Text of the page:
West Nile virus infection of birds, Mexico

Sergio Guerrero-Sánchez, Sandra Cuevas-Romero, Nicole M. Nemeth, María Teresa Jesús Trujillo-Olivera, Gabriella Worwa, Alan Dupuis, Aaron Brault, Laura D. Kramer, Nicholas Komar, José Guillermo Estrada-Franco

Research output: Contribution to journalArticlepeer-review

22 Scopus citations

Abstract

West Nile virus (WNV) has caused disease in humans, equids, and birds at lower frequency in Mexico than in the United States. We hypothesized that the seemingly reduced virulence in Mexico was caused by attenuation of the Tabasco strain from southeastern Mexico, resulting in lower viremia than that caused by the Tecate strain from the more northern location of Baja California. During 2006-2008, we tested this hypothesis in candidate avian amplifying hosts: domestic chickens, rock pigeons, house sparrows, greattailed grackles, and clay-colored thrushes. Only great-tailed grackles and house sparrows were competent amplifying hosts for both strains, and deaths occurred in each species. Tecate strain viremia levels were higher for thrushes. Both strains produced low-level viremia in pigeons and chickens. Our results suggest that certain avian hosts within Mexico are competent for efficient amplification of both northern and southern WNV strains and that both strains likely contribute to bird deaths.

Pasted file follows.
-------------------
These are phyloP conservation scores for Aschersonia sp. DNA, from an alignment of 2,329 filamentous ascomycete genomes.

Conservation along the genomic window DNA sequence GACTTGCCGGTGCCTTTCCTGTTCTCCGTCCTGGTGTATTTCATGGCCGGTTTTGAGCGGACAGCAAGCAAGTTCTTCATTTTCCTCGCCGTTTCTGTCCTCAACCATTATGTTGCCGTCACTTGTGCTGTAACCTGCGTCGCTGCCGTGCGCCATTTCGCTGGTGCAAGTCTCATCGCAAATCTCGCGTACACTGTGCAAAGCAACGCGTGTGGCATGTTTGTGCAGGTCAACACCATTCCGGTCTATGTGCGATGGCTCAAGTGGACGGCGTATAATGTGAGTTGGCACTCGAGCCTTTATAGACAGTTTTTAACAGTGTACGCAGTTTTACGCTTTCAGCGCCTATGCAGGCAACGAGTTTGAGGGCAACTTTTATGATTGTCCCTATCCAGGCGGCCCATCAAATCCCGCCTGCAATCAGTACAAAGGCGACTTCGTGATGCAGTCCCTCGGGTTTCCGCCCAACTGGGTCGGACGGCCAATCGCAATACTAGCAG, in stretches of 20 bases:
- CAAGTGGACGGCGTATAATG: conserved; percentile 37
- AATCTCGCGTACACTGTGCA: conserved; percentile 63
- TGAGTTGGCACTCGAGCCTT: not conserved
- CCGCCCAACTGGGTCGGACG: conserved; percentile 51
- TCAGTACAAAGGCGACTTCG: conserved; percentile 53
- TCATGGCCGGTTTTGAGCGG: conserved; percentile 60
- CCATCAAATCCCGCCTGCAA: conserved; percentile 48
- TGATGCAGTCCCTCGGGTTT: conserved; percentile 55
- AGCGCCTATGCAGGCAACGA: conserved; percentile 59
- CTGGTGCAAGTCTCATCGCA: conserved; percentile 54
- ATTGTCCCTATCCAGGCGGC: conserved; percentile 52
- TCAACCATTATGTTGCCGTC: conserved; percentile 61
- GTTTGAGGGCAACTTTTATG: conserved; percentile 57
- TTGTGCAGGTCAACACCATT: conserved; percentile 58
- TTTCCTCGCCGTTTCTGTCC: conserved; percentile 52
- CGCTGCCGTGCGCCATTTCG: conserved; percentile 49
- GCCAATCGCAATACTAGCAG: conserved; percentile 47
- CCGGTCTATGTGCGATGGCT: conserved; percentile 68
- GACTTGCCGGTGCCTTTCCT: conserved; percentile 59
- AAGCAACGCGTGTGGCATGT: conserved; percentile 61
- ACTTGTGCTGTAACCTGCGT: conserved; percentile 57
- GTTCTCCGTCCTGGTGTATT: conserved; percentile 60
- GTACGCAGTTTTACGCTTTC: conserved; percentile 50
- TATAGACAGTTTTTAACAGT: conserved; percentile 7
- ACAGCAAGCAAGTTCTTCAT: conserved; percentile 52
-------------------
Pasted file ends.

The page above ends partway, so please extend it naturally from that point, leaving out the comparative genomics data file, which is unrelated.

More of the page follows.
Original languageEnglish (US)
Pages (from-to)2245-2252
Number of pages8
JournalEmerging Infectious Diseases
Volume17
Issue number12
DOIs
StatePublished - Jan 1 2011
Externally publishedYes

ASJC Scopus subject areas

  • Microbiology (medical)
  • Infectious Diseases
  • Epidemiology

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